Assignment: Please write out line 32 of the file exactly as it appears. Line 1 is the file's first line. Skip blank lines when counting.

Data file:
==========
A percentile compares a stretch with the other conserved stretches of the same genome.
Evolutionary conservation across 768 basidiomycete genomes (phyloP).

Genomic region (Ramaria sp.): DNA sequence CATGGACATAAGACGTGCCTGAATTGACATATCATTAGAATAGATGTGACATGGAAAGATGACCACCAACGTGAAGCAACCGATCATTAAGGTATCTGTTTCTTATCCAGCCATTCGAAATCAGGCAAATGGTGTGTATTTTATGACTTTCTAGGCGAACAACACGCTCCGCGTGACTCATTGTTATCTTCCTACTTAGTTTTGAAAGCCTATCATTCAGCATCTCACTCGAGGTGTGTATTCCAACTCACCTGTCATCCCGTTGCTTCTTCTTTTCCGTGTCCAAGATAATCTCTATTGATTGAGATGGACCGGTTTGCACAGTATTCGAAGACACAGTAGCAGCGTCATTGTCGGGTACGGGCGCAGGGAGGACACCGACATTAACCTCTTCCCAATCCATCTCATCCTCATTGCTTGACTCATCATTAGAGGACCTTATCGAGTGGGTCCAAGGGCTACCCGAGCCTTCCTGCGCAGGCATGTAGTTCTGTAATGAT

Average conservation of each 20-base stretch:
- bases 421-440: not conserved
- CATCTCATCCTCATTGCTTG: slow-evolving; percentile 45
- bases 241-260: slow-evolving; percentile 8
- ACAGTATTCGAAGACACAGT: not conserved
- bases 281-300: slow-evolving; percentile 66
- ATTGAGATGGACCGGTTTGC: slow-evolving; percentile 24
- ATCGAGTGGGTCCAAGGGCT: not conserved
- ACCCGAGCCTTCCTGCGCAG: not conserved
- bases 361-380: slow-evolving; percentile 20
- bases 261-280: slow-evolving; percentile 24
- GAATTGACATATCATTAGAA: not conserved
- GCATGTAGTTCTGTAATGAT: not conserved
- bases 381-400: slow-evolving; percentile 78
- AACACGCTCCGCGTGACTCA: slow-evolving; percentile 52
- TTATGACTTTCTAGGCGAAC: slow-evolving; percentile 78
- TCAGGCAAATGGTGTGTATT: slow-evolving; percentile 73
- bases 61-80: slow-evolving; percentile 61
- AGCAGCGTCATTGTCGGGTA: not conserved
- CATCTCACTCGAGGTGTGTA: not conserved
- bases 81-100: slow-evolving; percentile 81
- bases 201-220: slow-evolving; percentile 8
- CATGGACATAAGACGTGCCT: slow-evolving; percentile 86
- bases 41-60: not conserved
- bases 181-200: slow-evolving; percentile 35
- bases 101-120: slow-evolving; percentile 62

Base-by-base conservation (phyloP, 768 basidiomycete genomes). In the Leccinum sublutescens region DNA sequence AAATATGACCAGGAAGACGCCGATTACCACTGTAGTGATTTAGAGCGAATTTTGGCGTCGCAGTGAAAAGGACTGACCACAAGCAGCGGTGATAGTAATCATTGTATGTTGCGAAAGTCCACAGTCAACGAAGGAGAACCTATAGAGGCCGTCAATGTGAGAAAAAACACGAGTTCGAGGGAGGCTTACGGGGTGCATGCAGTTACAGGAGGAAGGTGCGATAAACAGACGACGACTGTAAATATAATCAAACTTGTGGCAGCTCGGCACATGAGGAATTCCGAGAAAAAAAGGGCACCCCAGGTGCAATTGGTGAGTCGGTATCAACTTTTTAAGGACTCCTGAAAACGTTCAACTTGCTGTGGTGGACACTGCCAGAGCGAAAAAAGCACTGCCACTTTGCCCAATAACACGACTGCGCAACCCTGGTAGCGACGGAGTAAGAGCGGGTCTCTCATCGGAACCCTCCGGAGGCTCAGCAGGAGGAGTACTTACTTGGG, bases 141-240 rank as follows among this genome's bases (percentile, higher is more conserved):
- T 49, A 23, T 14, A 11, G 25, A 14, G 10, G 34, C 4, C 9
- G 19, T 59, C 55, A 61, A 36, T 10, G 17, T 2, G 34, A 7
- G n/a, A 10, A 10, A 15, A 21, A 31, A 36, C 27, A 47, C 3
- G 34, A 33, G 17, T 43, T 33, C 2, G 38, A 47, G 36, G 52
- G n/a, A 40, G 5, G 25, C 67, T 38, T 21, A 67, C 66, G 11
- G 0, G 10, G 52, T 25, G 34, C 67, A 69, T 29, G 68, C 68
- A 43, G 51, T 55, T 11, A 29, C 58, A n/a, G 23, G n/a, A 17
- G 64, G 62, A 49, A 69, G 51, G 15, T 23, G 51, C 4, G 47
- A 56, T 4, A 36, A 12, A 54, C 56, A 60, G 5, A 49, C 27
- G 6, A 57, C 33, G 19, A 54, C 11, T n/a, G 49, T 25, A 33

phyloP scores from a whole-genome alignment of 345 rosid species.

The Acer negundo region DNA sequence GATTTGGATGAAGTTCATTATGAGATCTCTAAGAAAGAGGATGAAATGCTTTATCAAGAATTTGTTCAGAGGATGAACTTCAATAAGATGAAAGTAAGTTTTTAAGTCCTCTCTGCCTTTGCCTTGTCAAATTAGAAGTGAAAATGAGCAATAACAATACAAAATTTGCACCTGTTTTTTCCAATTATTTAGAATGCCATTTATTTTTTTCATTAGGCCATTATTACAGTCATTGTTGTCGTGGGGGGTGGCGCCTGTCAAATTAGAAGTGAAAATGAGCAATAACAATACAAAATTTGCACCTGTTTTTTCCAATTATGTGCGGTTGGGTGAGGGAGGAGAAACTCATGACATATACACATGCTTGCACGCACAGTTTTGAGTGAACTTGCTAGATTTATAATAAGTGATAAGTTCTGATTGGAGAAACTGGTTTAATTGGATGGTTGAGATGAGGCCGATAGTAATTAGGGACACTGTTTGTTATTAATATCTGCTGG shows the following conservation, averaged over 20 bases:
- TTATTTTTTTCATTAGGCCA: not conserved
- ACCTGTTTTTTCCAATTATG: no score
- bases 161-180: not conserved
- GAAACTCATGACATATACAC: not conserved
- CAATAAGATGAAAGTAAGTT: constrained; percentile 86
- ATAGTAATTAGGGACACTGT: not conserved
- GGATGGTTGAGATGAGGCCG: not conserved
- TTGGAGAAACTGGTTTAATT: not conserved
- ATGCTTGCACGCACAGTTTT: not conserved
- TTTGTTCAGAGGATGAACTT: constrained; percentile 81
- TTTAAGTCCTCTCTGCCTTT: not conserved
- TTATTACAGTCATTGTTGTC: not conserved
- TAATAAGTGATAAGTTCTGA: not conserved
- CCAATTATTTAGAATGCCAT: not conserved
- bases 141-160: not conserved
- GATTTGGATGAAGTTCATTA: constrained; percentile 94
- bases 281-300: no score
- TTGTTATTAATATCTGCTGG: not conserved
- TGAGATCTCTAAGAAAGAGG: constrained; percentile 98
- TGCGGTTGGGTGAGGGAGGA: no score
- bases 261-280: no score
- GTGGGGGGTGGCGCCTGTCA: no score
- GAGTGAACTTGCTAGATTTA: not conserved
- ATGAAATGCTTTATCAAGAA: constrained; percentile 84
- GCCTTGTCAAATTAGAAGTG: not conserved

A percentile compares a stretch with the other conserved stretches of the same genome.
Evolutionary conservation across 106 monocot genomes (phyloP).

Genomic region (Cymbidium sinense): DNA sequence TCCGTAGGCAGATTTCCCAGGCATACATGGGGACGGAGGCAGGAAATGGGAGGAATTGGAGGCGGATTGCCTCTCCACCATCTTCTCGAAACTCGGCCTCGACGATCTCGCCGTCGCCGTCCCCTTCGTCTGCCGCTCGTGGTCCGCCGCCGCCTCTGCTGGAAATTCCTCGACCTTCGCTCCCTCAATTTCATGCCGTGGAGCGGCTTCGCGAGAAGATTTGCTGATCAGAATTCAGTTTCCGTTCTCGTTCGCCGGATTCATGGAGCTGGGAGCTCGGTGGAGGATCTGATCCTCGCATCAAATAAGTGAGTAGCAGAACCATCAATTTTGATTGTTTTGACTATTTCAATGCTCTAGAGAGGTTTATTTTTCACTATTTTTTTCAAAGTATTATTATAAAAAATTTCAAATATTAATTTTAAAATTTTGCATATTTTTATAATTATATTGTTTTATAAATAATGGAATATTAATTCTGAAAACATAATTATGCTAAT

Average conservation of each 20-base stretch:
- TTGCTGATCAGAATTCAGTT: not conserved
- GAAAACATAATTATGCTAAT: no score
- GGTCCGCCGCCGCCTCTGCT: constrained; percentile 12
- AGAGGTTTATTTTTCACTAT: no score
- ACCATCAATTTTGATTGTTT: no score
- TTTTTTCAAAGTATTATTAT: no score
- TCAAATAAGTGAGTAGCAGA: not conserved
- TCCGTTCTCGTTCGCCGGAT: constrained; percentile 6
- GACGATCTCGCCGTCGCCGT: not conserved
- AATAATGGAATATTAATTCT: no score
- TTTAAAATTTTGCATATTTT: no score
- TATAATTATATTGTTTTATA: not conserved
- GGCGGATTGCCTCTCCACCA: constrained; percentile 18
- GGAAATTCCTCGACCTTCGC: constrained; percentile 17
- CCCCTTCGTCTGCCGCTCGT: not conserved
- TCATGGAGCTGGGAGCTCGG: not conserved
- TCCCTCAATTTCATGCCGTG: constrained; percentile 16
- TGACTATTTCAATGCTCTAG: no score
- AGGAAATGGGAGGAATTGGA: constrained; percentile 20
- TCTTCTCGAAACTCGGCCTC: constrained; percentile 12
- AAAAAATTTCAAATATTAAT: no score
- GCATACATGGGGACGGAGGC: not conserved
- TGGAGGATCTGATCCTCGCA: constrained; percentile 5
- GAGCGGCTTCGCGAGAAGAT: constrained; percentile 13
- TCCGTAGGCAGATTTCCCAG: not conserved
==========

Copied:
- G 19, T 59, C 55, A 61, A 36, T 10, G 17, T 2, G 34, A 7